The Devil You Know – “Figaro” Bret Easton Ellis

But perhaps the cleverest ads are the ones that manage to hold our attention without resorting to nudity or violence.

Arnold Worldwide – “My Dad”

AE – Of course, we could not talk about the subject of advertising and PR/Marketing without mentioning my all-time hero Edward Bernays, the pioneer of the Torches of Freedom, emancipating the women’s movement to smoke in public. Rather ominously, as another example, in the 1930s, Bernays worked on the Dixie Cup campaign which was designed to convince consumers that only disposable cups were sanitary by linking the imagery of an overflowing cup with subliminal images of vaginas and venereal disease. Even though he worked a lot in secrecy and through third parties, do you think Bernays’ guerilla techniques, especially regarding subliminal messages could be viable today?

MT – It all sounds very Black Mirror, doesn’t it? These approaches might still work if you could sneak them past the client. Frankly I’m more worried about the rise of Artificial Intelligence. There have been a couple of examples lately of ads created by AI, and they always have something “off” about them. Perhaps we’re being brainwashed by machines. I wish AI would go away. As one of the characters in the movie Wargames commented: “I’d piss on a spark plug if I thought it’d do any good.”

Saatchi’s New Directors’ Showcase Features an A.I.-Created Film

AE – How has the internet generation’s low attention span affected advertising? I believe most people now switch off after less than three seconds, or do you think it has always been that hard to seize the attention of the viewer?

MT – I’ve never been too convinced by the attention span argument. People watch hours and hours of Game of Thrones. My six-year-old son, who must have one of the lowest attention spans in history, will happily sit through a 90 minute movie if it captures his imagination. We watched Pixar’s “Up” this week. All the way through. Twice. I think if your “content”, to use the buzzword du jour, is captivating enough you can glue people to their seats for as long as you want.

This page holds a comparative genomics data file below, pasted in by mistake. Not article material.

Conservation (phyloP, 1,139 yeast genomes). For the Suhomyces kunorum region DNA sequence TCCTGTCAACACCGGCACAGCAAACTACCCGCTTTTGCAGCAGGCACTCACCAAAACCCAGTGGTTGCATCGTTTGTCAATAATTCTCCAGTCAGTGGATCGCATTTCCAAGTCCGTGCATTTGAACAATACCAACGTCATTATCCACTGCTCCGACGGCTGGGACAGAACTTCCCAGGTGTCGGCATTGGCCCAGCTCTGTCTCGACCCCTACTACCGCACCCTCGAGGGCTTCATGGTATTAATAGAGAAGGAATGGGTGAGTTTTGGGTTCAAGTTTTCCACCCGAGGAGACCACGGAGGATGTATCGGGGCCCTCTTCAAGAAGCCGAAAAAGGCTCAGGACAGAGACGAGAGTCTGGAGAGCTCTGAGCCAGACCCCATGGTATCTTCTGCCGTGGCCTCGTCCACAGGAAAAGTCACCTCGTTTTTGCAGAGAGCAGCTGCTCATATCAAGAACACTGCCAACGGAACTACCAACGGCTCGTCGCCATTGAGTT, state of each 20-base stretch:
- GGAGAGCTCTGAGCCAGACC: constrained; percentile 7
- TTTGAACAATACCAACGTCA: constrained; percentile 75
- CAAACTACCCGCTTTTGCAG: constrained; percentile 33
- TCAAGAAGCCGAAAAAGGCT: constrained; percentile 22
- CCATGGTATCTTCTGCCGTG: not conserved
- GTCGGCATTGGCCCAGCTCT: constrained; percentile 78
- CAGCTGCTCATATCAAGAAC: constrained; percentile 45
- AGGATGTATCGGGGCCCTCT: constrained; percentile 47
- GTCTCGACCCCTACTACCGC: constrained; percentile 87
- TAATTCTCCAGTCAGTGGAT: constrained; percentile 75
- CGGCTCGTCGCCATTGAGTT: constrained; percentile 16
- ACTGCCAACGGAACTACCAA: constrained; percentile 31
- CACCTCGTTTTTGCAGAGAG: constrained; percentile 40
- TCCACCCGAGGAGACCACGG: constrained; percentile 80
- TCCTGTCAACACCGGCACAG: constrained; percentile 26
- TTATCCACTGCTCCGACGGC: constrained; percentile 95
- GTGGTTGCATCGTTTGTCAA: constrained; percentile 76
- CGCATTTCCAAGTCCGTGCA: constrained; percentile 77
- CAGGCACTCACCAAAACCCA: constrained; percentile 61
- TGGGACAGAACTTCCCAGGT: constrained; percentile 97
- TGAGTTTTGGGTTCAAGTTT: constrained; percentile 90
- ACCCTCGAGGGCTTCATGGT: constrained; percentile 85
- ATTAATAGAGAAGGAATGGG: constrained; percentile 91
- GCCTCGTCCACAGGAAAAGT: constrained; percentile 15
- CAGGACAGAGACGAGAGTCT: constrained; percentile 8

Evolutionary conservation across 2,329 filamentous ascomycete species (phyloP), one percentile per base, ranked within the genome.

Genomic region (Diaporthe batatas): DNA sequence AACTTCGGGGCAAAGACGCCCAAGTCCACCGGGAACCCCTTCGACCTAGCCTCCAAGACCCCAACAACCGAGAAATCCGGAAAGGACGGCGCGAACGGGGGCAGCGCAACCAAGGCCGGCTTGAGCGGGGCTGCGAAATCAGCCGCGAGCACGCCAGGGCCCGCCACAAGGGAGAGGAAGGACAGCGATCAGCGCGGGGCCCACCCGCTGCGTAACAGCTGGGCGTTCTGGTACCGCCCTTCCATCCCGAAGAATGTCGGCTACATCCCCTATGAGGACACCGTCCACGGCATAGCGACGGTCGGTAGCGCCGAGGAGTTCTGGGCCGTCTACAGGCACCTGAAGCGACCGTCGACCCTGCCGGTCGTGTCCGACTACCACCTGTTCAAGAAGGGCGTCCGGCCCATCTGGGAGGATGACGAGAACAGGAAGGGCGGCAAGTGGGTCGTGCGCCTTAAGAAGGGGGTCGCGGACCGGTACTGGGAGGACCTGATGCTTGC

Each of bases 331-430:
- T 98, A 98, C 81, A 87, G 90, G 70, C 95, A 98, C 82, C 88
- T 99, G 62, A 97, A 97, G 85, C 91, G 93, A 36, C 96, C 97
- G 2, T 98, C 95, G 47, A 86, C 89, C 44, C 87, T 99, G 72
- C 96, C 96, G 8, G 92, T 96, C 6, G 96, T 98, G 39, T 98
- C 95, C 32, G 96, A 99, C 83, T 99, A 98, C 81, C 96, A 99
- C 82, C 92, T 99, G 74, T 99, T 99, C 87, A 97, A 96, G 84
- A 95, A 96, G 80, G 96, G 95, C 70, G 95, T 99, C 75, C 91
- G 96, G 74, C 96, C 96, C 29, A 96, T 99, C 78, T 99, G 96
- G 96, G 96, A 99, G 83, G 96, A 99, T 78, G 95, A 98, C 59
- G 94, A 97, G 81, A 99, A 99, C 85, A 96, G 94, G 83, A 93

AE – Do you subscribe to the subtle school of advertising a la Ogilvy or the in your face Lois style?

MT – Well, I fancy myself a wordsmith and David Ogilvy was one of the greatest copywriters of all time – not to mention a dapper gent – so I admit to being attracted to his style. The form is decidedly retro today, but a long copy ad could be a way of cutting through the clutter in some circumstances. A well-written poster ad works brilliantly while you’re waiting for the Tube, for example. Above all Ogilvy told a good tale in a witty manner, and that’s still a valid approach. If you must sell us something, at least do it with entertainment value and a touch of class. I think Epica partly exists to encourage that kind of advertising.

AE – Do you think there is any role for satire in modern advertising, can satire sell?

MT – Abso bleeding lutely! Take a look at this. It’s a genuine ad for Halo Top, a US ice cream brand. In fact it’s the answer to almost all of your questions.


AE – A brilliant example may I dare say. Very Terry Gilliamesque and indeed does sum up the questions I asked. Thank you kindly for this very creative and insightful interview.

Don’t forget the Epica Awards are still open for entries Deadline: September 30